does not agree with one comment that it should use notice and comment 
procedures, without exception, to issue all ``rules'' as defined by the 
APA, which would include supervisory guidance. Congress has established 
longstanding exceptions in the APA from the notice and comment process 
for certain rules, including for general statements of policy like 
supervisory guidance and for interpretive rules. As one court has 
explained, Congress intended to ``accommodate situations where the 
policies promoted by public participation in rulemaking are outweighed 
by the countervailing considerations of effectiveness, efficiency, 
expedition and reduction in expense.'' \25\
---------------------------------------------------------------------------

    \25\ Am. Hosp. Ass'n v. Bowen, 834 F.2d 1037, 1045 (D.C. Cir. 
1987). The specific contours of these exceptions are the subject of 
an extensive body of case law.
---------------------------------------------------------------------------

    With respect to the commenter's request that the agencies affirm 
that they will apply statutory factors while processing applications, 
the OCC affirms that the agency will continue to consider and apply all 
applicable statutory factors when processing applications.
    In response to the question raised by some commenters concerning 
potential confusion between supervisory guidance and interpretive 
rules, the OCC notes that interpretive rules are outside the scope of 
the rulemaking. In addition, as stated earlier, interpretive rules do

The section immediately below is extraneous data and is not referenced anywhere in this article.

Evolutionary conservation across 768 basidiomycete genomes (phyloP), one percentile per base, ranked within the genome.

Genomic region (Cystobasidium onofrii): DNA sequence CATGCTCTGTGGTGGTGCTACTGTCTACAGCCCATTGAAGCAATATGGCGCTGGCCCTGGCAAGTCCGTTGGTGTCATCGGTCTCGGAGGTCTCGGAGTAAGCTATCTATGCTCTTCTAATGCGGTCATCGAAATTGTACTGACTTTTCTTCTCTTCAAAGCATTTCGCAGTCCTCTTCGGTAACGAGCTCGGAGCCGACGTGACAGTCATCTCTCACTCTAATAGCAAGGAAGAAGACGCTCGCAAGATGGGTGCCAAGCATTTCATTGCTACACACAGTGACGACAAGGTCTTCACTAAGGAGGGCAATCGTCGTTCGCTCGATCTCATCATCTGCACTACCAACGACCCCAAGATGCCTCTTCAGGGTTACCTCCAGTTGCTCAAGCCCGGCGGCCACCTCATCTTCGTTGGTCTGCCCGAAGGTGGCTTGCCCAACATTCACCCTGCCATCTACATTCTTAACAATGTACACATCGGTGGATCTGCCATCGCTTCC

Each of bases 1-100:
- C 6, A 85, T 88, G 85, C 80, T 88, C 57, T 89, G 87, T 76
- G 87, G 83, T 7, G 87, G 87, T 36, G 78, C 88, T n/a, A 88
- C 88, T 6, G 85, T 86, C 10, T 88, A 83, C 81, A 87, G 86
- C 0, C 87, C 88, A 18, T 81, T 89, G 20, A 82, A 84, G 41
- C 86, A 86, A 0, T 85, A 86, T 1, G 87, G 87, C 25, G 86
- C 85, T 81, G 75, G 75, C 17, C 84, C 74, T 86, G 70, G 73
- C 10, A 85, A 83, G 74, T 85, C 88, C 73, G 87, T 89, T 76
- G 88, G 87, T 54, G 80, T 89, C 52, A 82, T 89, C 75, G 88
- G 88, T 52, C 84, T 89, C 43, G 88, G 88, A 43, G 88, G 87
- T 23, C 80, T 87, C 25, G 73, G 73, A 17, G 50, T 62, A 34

not, alone, ``have the force and effect of law'' and must be rooted in, 
and derived from, a statute or regulation. While interpretive rules and 
supervisory guidance are similar in lacking the force and effect of 
law,

[[Page 9259]]

interpretive rules and supervisory guidance are distinct under the APA 
and its jurisprudence and are generally issued for different purposes. 
The OCC believes that when it issues an interpretive rule, the fact 
that it is an interpretive rule is generally clear. In addition, these 
comments relate to clarity in drafting, rather than a matter that seems 
suitable for rulemaking.
    In response to the two commenters opposing the Proposal, this final 
rule does not undermine any of the OCC's safety and soundness or other 
authorities. Indeed, the final rule is designed to support the OCC's 
ability to supervise banks effectively. In addition, the OCC notes the 
question of the role of guidance has been one of interest to regulated 
parties and other stakeholders over the past few years. The Petition 
and the numerous comments on the Proposal are a sign of this interest. 
As such, the OCC believes it will serve the public interest to reaffirm 
the appropriate role of supervisory guidance. There are inherent 
benefits to the supervisory process whenever institutions and examiners 
have a clear understanding of their roles, including how supervisory 
guidance can be used effectively within legal limits. Therefore, the 
OCC is proceeding with the rule as proposed.
    In response to the commenter expressing concern that language in 
the Statement on reducing multiple supervisory guidance documents on 
the same topic will limit the OCC's ability to provide valuable 
guidance, the OCC assures the commenter that this language will not 
inhibit the OCC from issuing new supervisory guidance when appropriate.
    Finally, the OCC appreciates the other comments related to other 
aspects of guidance or the supervisory process, but the OCC does not 
believe that they are best addressed in this rulemaking.

III. The Final Rule

    For the reasons discussed above, the final rule adopts the Proposed 
Rule without substantive change. However, the OCC has decided to issue 
a final rule that is specifically addressed to the OCC and OCC-
supervised institutions, rather than the joint version that the five 
agencies included in their joint Proposal. Although many of the 
comments were applicable to all of the agencies, some comments were 
specific to particular agencies or to groups of agencies. Having